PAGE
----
Contact Julien Gignac at julien.gignac@yukon-news.com

Just Posted

Dawson conservation officers investigating after garbage, animal parts attracts black bear

Conservation officers found a black bear at the pile at the end of Klondike River access road May 12

Liard First Nation denies it owes investigation company cash

The First Nation is denying allegations it owes $60,000

WYATT’S WORLD

Wyatt’s World

Trial of Toronto man charged after Yukon fentanyl bust underway in Whitehorse

Jibril Hosh Jibril has pleaded not guilty to one count of possession for the purposes of trafficking

EDITORIAL: Yes, even killers deserve due process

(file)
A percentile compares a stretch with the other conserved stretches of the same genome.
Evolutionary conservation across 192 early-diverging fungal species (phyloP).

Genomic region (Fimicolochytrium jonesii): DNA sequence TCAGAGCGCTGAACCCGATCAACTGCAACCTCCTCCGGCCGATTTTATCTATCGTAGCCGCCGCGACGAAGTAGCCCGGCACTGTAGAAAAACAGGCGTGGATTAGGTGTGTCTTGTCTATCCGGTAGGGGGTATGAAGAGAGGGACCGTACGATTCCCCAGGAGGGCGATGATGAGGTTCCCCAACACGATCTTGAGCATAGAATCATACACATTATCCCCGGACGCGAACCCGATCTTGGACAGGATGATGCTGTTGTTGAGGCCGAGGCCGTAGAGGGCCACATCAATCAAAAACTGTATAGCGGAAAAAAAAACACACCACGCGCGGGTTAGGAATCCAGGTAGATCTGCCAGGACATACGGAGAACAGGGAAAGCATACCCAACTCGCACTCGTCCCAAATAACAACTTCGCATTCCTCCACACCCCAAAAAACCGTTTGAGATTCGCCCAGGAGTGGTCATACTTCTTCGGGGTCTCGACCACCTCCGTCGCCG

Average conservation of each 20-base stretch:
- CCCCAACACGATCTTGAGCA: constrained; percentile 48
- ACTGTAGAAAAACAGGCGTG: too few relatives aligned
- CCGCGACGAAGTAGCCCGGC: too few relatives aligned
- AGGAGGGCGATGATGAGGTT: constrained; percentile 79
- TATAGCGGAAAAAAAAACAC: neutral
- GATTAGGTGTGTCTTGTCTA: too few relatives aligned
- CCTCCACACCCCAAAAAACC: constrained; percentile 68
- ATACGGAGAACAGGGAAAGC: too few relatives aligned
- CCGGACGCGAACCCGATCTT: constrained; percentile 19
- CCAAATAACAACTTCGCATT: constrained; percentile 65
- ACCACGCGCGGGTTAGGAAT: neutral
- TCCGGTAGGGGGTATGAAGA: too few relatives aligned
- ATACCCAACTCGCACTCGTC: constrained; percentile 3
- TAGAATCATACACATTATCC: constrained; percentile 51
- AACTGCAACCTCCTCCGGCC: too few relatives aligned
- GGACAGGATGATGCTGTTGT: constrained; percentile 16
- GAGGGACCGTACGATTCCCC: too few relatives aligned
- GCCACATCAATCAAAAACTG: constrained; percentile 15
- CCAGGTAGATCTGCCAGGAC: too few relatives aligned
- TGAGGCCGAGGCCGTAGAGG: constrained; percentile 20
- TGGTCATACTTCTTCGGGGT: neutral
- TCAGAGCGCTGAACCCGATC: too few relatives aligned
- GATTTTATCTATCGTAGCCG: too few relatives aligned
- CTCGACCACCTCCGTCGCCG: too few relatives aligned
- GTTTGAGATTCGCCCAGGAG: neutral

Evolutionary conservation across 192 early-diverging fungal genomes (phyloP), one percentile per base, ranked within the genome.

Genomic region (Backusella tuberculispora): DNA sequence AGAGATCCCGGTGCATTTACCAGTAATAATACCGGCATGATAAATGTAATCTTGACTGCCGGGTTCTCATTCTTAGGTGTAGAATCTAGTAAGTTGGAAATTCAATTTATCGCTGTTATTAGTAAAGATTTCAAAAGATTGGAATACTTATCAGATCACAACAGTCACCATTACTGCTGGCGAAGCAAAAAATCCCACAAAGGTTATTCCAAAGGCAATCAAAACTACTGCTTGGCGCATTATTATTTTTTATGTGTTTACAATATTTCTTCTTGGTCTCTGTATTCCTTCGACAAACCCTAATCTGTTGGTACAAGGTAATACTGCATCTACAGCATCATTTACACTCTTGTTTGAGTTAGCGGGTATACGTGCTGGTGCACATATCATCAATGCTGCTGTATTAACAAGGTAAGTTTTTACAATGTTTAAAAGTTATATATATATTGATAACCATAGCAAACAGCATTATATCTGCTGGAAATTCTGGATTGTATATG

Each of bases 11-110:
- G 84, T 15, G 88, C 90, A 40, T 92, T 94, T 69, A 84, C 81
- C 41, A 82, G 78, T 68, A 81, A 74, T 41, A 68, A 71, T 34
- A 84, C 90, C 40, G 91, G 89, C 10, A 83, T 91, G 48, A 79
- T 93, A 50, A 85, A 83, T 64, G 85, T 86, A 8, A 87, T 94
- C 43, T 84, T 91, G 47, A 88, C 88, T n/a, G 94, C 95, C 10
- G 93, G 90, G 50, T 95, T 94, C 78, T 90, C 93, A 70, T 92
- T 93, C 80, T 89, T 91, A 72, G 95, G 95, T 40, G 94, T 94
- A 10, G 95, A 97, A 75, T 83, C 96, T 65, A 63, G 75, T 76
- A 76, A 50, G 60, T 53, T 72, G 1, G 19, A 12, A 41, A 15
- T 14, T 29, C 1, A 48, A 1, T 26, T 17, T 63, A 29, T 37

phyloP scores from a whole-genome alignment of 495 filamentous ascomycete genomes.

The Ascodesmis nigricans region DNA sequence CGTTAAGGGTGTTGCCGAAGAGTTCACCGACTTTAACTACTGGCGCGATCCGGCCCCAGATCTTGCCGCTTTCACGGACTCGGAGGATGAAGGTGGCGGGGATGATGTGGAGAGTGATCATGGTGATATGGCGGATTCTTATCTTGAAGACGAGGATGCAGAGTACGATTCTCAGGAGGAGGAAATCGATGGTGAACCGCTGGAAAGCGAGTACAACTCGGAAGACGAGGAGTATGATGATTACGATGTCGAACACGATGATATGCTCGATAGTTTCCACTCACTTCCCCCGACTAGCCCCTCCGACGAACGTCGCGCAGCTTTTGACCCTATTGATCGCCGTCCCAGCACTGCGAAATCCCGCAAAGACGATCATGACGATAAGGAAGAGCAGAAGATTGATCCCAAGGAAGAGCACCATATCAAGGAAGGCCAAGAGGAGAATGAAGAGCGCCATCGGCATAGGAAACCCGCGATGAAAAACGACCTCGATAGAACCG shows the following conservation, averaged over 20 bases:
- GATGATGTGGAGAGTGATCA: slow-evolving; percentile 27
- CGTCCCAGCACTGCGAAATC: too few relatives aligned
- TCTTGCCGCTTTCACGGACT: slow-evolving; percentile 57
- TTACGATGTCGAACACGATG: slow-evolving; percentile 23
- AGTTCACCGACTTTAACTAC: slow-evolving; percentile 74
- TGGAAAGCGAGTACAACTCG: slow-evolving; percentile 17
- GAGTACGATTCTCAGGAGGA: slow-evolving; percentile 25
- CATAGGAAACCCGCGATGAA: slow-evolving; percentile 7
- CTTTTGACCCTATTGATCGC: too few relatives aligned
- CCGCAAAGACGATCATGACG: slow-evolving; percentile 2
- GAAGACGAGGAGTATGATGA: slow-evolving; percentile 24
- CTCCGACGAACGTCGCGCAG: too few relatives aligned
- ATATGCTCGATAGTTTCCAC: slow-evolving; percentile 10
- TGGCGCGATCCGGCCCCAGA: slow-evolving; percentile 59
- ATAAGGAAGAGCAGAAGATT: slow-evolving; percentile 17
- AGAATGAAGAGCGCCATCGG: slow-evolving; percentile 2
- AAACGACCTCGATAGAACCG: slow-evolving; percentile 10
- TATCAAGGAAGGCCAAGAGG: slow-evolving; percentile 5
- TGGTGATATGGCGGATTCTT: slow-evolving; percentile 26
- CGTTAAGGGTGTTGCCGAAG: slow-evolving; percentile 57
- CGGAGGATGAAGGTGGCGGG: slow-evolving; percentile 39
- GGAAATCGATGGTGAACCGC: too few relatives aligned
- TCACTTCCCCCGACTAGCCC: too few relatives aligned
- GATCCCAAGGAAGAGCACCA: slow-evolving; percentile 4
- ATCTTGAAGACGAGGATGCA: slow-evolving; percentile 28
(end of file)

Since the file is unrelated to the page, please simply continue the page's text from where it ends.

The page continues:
No one benefits when the Yukon government is focused on denying it uses solitary confinement

Record turnout for Tour de Haines Junction cycling stage race

The field of 21 riders is the largest in the history of the event

Olympic opportunity for Yukon athletes at RBC Training Ground event

“At this age group, it’s just about saying yes to opportunities. Go out. Try it out, if you like it.”

Commentary: Mining for clean energy

The infrastructure for clean energy requires mining

Whitehorse city news, briefly

A summary of some of the decisions made at the May 13 council meeting

Indoor Archery Championship includes best from across the Yukon

The 7th Indoor Archery Yukon Championship was May 5 at Tahkini Elementary… Continue reading

No time to stop and smell the flowers at the 2019 Crocus Run

Thirty-four runners raced an eight-kilometre loop along Riverdale trails teeming with crocuses

Polarettes take on the Delta invitational

It was a busy weekend at the Richmond Olympic Oval in Richmond,… Continue reading

Most Read